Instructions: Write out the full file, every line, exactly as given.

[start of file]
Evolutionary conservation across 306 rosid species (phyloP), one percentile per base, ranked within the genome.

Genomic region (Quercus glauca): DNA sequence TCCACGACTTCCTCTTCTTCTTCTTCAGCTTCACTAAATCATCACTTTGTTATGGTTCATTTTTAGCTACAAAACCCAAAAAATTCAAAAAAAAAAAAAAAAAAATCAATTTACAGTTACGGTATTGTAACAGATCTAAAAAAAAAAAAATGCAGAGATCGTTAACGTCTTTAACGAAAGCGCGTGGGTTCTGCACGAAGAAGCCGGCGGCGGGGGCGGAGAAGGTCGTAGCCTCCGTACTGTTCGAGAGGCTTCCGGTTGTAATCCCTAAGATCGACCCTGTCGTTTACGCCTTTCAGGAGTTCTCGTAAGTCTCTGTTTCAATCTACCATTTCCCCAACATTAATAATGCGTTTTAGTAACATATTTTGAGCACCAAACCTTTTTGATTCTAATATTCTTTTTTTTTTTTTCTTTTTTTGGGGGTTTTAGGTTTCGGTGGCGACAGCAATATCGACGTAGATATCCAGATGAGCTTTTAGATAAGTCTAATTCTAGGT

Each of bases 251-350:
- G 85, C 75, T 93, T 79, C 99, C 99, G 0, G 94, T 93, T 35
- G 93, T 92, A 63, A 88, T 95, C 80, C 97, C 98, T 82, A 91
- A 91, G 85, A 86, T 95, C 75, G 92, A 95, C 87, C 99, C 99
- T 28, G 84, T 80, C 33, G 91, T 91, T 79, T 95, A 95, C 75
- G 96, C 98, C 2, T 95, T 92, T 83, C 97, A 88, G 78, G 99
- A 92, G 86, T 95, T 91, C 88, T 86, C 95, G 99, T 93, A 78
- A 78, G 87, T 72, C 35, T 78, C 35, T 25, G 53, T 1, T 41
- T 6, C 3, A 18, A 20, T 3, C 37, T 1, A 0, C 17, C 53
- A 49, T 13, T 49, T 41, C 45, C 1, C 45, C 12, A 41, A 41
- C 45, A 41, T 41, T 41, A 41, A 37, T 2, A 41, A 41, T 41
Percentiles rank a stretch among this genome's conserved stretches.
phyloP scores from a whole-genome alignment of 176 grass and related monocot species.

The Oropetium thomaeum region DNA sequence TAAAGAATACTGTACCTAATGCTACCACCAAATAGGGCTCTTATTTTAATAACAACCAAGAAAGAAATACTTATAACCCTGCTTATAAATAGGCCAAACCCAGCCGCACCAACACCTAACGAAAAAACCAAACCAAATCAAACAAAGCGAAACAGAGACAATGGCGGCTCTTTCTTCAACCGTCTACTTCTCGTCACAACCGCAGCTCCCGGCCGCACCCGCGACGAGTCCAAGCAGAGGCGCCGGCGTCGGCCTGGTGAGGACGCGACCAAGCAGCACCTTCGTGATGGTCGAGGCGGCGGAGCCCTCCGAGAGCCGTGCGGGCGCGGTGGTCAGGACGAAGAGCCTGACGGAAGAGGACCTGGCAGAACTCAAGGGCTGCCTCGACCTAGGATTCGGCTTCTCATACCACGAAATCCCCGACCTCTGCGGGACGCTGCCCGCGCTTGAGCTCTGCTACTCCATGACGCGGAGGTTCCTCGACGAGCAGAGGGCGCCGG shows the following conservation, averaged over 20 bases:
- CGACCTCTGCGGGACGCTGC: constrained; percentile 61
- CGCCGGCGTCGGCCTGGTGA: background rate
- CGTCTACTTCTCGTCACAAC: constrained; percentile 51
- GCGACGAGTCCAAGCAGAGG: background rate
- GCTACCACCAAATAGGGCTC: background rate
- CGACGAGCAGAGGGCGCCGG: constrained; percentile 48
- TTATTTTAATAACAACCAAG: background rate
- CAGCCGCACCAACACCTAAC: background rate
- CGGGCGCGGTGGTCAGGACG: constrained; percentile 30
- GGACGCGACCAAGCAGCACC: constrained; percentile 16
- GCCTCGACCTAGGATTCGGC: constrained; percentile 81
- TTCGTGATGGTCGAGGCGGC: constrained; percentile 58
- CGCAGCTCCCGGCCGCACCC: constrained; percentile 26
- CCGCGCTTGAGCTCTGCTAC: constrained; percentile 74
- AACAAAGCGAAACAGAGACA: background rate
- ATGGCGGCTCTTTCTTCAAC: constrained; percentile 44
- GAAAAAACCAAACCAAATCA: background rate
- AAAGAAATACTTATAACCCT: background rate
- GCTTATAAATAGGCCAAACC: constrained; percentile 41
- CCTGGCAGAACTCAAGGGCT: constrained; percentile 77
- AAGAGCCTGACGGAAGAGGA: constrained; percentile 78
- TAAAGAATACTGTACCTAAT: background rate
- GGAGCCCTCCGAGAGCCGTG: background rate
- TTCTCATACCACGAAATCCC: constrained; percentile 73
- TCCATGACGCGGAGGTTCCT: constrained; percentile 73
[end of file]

Evolutionary conservation across 306 rosid species (phyloP), one percentile per base, ranked within the genome.

Genomic region (Quercus glauca): DNA sequence TCCACGACTTCCTCTTCTTCTTCTTCAGCTTCACTAAATCATCACTTTGTTATGGTTCATTTTTAGCTACAAAACCCAAAAAATTCAAAAAAAAAAAAAAAAAAATCAATTTACAGTTACGGTATTGTAACAGATCTAAAAAAAAAAAAATGCAGAGATCGTTAACGTCTTTAACGAAAGCGCGTGGGTTCTGCACGAAGAAGCCGGCGGCGGGGGCGGAGAAGGTCGTAGCCTCCGTACTGTTCGAGAGGCTTCCGGTTGTAATCCCTAAGATCGACCCTGTCGTTTACGCCTTTCAGGAGTTCTCGTAAGTCTCTGTTTCAATCTACCATTTCCCCAACATTAATAATGCGTTTTAGTAACATATTTTGAGCACCAAACCTTTTTGATTCTAATATTCTTTTTTTTTTTTTCTTTTTTTGGGGGTTTTAGGTTTCGGTGGCGACAGCAATATCGACGTAGATATCCAGATGAGCTTTTAGATAAGTCTAATTCTAGGT

Each of bases 251-350:
- G 85, C 75, T 93, T 79, C 99, C 99, G 0, G 94, T 93, T 35
- G 93, T 92, A 63, A 88, T 95, C 80, C 97, C 98, T 82, A 91
- A 91, G 85, A 86, T 95, C 75, G 92, A 95, C 87, C 99, C 99
- T 28, G 84, T 80, C 33, G 91, T 91, T 79, T 95, A 95, C 75
- G 96, C 98, C 2, T 95, T 92, T 83, C 97, A 88, G 78, G 99
- A 92, G 86, T 95, T 91, C 88, T 86, C 95, G 99, T 93, A 78
- A 78, G 87, T 72, C 35, T 78, C 35, T 25, G 53, T 1, T 41
- T 6, C 3, A 18, A 20, T 3, C 37, T 1, A 0, C 17, C 53
- A 49, T 13, T 49, T 41, C 45, C 1, C 45, C 12, A 41, A 41
- C 45, A 41, T 41, T 41, A 41, A 37, T 2, A 41, A 41, T 41
Percentiles rank a stretch among this genome's conserved stretches.
phyloP scores from a whole-genome alignment of 176 grass and related monocot species.

The Oropetium thomaeum region DNA sequence TAAAGAATACTGTACCTAATGCTACCACCAAATAGGGCTCTTATTTTAATAACAACCAAGAAAGAAATACTTATAACCCTGCTTATAAATAGGCCAAACCCAGCCGCACCAACACCTAACGAAAAAACCAAACCAAATCAAACAAAGCGAAACAGAGACAATGGCGGCTCTTTCTTCAACCGTCTACTTCTCGTCACAACCGCAGCTCCCGGCCGCACCCGCGACGAGTCCAAGCAGAGGCGCCGGCGTCGGCCTGGTGAGGACGCGACCAAGCAGCACCTTCGTGATGGTCGAGGCGGCGGAGCCCTCCGAGAGCCGTGCGGGCGCGGTGGTCAGGACGAAGAGCCTGACGGAAGAGGACCTGGCAGAACTCAAGGGCTGCCTCGACCTAGGATTCGGCTTCTCATACCACGAAATCCCCGACCTCTGCGGGACGCTGCCCGCGCTTGAGCTCTGCTACTCCATGACGCGGAGGTTCCTCGACGAGCAGAGGGCGCCGG shows the following conservation, averaged over 20 bases:
- CGACCTCTGCGGGACGCTGC: constrained; percentile 61
- CGCCGGCGTCGGCCTGGTGA: background rate
- CGTCTACTTCTCGTCACAAC: constrained; percentile 51
- GCGACGAGTCCAAGCAGAGG: background rate
- GCTACCACCAAATAGGGCTC: background rate
- CGACGAGCAGAGGGCGCCGG: constrained; percentile 48
- TTATTTTAATAACAACCAAG: background rate
- CAGCCGCACCAACACCTAAC: background rate
- CGGGCGCGGTGGTCAGGACG: constrained; percentile 30
- GGACGCGACCAAGCAGCACC: constrained; percentile 16
- GCCTCGACCTAGGATTCGGC: constrained; percentile 81
- TTCGTGATGGTCGAGGCGGC: constrained; percentile 58
- CGCAGCTCCCGGCCGCACCC: constrained; percentile 26
- CCGCGCTTGAGCTCTGCTAC: constrained; percentile 74
- AACAAAGCGAAACAGAGACA: background rate
- ATGGCGGCTCTTTCTTCAAC: constrained; percentile 44
- GAAAAAACCAAACCAAATCA: background rate
- AAAGAAATACTTATAACCCT: background rate
- GCTTATAAATAGGCCAAACC: constrained; percentile 41
- CCTGGCAGAACTCAAGGGCT: constrained; percentile 77
- AAGAGCCTGACGGAAGAGGA: constrained; percentile 78
- TAAAGAATACTGTACCTAAT: background rate
- GGAGCCCTCCGAGAGCCGTG: background rate
- TTCTCATACCACGAAATCCC: constrained; percentile 73
- TCCATGACGCGGAGGTTCCT: constrained; percentile 73